One of the big issues with kids today, I believe, is that the world revolves around them in a way it didn’t for kids a century or two ago.

In those days kids had to work, and work hard. Today, from the moment they are born, our lives revolve around our kids. They become the centre. We take them on play dates, take Mom & Tot swimming, buy them lots of toys, and expect very little out of them.

When they go to school they learn all about self-esteem and how special they are. What they don’t get to do is be productive. Children, I believe, have a healthier sense of self when they feel self-reliant and useful. But children today aren’t useful; too often they’re accessories of the parents while we buy them all the latest things and try to make their lives go as smoothly as possible.  Real life doesn’t work that way.

In real life your life only goes smoothly if you work and are responsible.

But we don’t have very many ways of teaching children that today.

In our house the kids do work, though not nearly as hard as children used to. But they have their chores, and they make dinner occasionally, and they clean toilets. It’s great.

Nevertheless, I’m not sure where they actually learn the value of hard work. We homeschool, so they miss out on two things from school: getting 100% for working hard, but also having to sit through something they really really don’t like. On the one hand, I’m ecstatic that they don’t have to go through that. I hated watching the clock inch towards 3:10 when we would get out of school. I try to make schoolwork fun for the kids, and interesting, and for the most part I think I succeed.

But at the same time, at some point children need to learn the discipline to plow through something they don’t like.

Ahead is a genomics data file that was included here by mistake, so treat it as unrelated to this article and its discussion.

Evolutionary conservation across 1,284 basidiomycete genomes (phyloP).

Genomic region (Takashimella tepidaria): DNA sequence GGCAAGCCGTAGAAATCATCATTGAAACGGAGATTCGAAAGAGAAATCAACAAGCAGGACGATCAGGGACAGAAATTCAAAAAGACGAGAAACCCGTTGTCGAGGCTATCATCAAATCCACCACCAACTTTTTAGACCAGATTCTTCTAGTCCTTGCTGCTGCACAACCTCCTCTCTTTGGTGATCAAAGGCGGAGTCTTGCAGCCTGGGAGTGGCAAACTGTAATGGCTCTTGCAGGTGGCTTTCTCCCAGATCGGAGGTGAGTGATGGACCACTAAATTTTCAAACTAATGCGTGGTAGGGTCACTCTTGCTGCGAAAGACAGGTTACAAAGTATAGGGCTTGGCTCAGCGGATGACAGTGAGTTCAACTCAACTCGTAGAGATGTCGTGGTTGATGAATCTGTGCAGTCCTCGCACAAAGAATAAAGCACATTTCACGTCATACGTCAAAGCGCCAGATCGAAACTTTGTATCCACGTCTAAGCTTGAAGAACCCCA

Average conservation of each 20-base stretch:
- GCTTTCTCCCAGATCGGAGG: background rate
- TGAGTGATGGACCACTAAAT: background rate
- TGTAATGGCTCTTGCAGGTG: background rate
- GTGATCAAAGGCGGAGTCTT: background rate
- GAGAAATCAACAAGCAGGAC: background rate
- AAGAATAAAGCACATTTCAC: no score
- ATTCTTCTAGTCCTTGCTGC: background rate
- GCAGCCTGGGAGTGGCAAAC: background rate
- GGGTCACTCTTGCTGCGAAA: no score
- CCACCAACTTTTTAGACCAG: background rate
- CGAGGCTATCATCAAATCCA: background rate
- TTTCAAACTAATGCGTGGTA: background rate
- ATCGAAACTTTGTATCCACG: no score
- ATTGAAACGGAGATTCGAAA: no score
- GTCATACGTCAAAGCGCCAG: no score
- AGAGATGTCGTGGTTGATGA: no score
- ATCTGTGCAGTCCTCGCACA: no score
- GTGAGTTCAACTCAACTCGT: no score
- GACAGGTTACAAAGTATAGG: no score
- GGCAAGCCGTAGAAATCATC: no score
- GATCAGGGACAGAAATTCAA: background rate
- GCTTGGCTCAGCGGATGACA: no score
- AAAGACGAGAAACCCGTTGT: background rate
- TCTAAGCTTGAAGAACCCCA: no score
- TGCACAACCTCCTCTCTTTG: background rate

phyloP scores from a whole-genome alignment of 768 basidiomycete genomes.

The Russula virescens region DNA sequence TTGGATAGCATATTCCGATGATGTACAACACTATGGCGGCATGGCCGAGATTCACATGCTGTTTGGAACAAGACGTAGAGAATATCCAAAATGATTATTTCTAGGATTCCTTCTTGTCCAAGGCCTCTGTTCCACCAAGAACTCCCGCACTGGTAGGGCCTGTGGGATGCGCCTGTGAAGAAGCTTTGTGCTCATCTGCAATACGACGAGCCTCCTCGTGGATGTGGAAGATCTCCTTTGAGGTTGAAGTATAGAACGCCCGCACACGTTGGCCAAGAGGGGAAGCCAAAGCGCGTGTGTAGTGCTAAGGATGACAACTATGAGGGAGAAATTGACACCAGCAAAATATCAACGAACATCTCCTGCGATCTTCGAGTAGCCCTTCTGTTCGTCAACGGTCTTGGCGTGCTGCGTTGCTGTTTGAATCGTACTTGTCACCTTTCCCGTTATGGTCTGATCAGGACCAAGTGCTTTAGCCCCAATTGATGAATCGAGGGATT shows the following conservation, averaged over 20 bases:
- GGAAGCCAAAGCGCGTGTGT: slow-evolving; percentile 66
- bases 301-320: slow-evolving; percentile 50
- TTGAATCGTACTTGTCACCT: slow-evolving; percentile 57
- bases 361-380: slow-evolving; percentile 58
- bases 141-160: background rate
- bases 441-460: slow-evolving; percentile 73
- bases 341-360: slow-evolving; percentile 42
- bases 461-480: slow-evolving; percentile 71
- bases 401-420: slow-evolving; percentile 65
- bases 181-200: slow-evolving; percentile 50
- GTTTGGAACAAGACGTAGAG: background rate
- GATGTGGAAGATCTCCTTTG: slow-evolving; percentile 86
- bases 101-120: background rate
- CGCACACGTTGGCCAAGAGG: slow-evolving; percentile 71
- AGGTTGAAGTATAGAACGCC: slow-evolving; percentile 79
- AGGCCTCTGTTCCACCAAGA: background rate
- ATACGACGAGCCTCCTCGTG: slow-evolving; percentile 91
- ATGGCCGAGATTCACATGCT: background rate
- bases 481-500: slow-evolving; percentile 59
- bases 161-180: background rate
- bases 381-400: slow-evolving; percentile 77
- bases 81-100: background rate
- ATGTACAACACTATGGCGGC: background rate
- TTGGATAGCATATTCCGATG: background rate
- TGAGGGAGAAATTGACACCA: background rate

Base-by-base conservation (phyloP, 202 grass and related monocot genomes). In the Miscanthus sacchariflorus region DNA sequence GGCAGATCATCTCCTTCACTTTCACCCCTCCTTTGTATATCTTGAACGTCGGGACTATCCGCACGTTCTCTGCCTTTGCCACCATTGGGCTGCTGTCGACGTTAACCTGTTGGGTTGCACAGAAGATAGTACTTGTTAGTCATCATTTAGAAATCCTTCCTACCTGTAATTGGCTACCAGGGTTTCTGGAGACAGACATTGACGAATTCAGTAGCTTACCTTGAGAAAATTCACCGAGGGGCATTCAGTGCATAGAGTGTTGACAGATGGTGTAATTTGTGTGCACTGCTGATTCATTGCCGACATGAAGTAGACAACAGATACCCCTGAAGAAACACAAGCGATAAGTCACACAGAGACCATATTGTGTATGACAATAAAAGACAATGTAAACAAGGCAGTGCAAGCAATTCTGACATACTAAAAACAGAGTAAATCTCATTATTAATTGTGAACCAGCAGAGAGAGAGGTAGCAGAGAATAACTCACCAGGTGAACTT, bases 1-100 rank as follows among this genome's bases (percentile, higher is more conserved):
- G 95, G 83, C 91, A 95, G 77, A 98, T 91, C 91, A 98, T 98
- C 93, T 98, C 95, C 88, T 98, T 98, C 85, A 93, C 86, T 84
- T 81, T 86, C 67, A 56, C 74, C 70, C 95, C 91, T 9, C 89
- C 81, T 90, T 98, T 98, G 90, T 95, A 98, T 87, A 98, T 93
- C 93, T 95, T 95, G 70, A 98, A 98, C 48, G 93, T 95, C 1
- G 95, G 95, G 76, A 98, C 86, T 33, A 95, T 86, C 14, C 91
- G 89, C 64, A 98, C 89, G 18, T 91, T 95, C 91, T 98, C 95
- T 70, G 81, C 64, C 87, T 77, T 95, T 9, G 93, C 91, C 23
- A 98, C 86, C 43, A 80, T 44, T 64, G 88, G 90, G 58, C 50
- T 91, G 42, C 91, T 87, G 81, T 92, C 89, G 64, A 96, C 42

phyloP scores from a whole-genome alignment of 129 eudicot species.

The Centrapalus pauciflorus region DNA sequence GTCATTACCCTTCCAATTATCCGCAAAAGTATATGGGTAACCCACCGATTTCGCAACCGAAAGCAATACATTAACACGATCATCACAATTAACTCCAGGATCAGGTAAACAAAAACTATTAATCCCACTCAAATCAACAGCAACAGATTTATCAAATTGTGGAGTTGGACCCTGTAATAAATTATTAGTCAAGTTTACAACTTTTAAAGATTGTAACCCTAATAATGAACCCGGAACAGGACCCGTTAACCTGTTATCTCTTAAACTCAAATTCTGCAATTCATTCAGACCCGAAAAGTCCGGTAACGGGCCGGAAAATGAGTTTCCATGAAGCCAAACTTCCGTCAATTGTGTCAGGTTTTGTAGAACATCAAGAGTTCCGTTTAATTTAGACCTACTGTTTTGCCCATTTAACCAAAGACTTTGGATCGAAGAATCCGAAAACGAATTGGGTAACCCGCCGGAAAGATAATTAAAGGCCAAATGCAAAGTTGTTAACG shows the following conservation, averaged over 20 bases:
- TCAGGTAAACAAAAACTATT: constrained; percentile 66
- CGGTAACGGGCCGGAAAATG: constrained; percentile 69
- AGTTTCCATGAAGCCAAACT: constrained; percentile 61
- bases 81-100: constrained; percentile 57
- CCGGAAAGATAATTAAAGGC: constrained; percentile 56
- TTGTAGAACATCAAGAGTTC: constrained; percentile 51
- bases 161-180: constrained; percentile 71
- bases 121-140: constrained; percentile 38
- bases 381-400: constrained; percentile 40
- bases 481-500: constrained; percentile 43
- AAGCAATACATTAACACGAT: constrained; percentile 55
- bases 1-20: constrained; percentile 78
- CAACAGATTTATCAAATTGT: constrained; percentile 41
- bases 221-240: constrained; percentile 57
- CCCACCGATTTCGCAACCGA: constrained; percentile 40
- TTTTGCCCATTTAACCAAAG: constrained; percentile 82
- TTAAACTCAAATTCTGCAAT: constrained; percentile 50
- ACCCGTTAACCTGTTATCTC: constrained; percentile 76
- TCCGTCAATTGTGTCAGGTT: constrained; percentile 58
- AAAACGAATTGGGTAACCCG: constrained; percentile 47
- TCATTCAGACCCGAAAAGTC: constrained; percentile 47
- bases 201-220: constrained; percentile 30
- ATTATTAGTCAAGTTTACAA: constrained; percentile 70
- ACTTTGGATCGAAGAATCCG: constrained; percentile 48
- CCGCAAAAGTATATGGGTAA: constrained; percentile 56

In life sometimes we have to do things we hate for the greater good. And the sooner you realize that since you have to do it, you may as well have a good attitude about it and get it done, the better.

When they complain and whine about it, they make everybody miserable.

One day my girls are going to have jobs. They’re going to have homes to take care of, jobs to do at church, income tax forms to fill out. You can’t procrastinate forever. You have to just do it.

And I want to feel that my children were trained that when distasteful things come along, you take a deep breath, work as hard as you can, and get it over with.

I don’t want their whole lives to be about that; I really don’t. On the whole, I want them to have lives that are interesting and broadening and exciting. Occasionally, though, they do need to buckle down, and they need opportunities for that.

Rebecca, my oldest, will. If she doesn’t like something, she has realized that just getting it over with is the best defense. So she does. But Katie, with everything in life, doesn’t. Her first instinct is to complain, whether it’s schoolwork or chores or piano. If it were just piano, I might let this go, and let her learn only the way she wants to. But it’s with everything in her life, and so I’m really worried that it’s more of a character issue.

So the reason that I am so strict with piano is that I want her to learn that valuable lesson. Practicing for 25 minutes a day, hard, isn’t so bad. She has the rest of the day to do things she likes, after all. And if she put her all into it, she’d be done lessons for good in a year and a half. She really would. But at the rate she’s going it will take three years. I’m not trying to make her whole life hard, but learning to overcome procrastination and laziness is an important skill to teach children, and it’s one I’m still battling with myself.

Does that make sense? Have you ever experienced this in your home? I think Katie will be an incredible pianist one day. She’s already at the point where she could play for church. But even more than that, I want her to a person who doesn’t complain, who is helpful, who is the first to jump in when something needs doing and just gets it done. I think 11 is a good age to start learning that. We’ll see how it turns out!